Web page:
Dec 282013
 

Next year many will opine endlessly and deliriously about the success of environmentalism in changing business. There will be so-called ‘game changing think pieces’ (yes, such a phrase really exists) about ‘innovative disruption’ and many other suspect hallmarks of the sustainability movement I have documented often enough. There will be conferences, rankings, social media campaigns and Harvard Business Review case studies of how business is changing the world. 95% of them will be insufferable nonsense, eagerly lapped up by the lazy, the ineffectual and the wide-eyed rabbits that have progressively colonized the green movement in recent years.

Personally, in 2014 I’m only interested in things that are demonstrably making a difference. I’ll be looking for more companies and governments committing to zero-deforestation, preferably with The Forest Trust (TFT) or other comparable bodies, if there are any, that actually lead companies to turning off bulldozers and protecting biodiversity. I’ll be looking for oil companies abandoning, for good, Arctic exploration (I have a possibly naïve hope that Shell will do this, under shareholder pressure). I want companies to commit to never buying fuel that comes from this pristine eco-system. We need more commitments of the kind most recently made by Wilmar, the palm oil giant. And bold leadership from CEOs who, in the absence of political will and NGO unity, must become campaigners themselves, like it or not. Some (Branson, Polman, King et al) already are.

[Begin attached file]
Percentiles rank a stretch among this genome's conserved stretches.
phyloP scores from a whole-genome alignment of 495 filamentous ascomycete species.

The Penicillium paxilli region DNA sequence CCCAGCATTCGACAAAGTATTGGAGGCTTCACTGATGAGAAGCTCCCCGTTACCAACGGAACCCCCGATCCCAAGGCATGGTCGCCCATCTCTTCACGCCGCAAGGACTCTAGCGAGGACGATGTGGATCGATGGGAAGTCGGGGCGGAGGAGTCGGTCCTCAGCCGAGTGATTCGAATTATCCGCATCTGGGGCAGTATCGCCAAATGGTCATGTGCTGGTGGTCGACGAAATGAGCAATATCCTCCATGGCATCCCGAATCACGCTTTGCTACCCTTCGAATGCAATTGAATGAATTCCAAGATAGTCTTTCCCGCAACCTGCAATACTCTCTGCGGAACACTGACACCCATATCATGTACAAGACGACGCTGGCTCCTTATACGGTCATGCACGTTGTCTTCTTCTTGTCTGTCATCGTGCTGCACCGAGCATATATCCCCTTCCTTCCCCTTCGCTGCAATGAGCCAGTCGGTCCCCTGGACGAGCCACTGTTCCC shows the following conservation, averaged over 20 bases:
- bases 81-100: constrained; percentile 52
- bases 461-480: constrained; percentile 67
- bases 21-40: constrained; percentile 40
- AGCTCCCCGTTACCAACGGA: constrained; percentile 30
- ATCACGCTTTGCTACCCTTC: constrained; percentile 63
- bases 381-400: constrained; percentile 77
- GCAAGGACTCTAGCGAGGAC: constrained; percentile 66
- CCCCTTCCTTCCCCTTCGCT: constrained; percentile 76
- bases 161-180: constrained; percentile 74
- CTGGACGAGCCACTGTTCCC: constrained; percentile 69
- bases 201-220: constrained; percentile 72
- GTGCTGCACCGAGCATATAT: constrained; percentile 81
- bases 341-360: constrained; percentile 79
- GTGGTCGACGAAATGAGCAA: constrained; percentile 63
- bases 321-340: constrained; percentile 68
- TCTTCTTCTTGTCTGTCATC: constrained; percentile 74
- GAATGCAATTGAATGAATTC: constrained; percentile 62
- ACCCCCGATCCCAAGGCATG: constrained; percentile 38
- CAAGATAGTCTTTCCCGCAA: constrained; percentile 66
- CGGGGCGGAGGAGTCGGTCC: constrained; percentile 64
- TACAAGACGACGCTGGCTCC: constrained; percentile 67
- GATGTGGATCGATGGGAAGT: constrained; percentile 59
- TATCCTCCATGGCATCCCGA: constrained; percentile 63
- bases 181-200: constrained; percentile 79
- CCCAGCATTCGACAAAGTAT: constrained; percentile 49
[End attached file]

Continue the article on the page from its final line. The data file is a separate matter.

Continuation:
I’d like to see a clear environmental analysis of fracking, a robust assessment of how much of the world’s only source of renewable protein (fish) might be saved by marine reserves, and progress on global climate talks (I’m not holding my breath). I hope to see smarter economic analysis, properly communicated, of the transition from our dead carbon economic cul-de-sac (fossil fuel) to the potential for a living carbon, cellulose-based global economy. Not in slogans or hyperbole, but facts, based on evidence. I hope to see Greenpeace, the only really effective global campaigning NGO, claim more scalps and an even greater share of NGO media coverage. I’m sure they will. They are brave, bold, and usually right. We need more of this.

What I’m ignoring completely next year are companies boasting ridiculous accolades such as ‘GRI 4 compliance’. Recently, a casino firm called Caesar’s achieved the endorsement of this box-ticking claptrap, despite the fact the company’s mission is to encourage addictive gambling whilst its catering empire includes Nobu restaurants, which serve up endangered Bluefin tuna (an IUCN red-listed species). Beyond parody, Nobu informs customers of the fact that what they are eating will soon be gone. It’s written on the menu. Anyone that hails (pardon the pun) Caesars as a sustainability or ‘CSR’ success story is, in my book, either gullible or a greenwasher. It will happen, I promise you.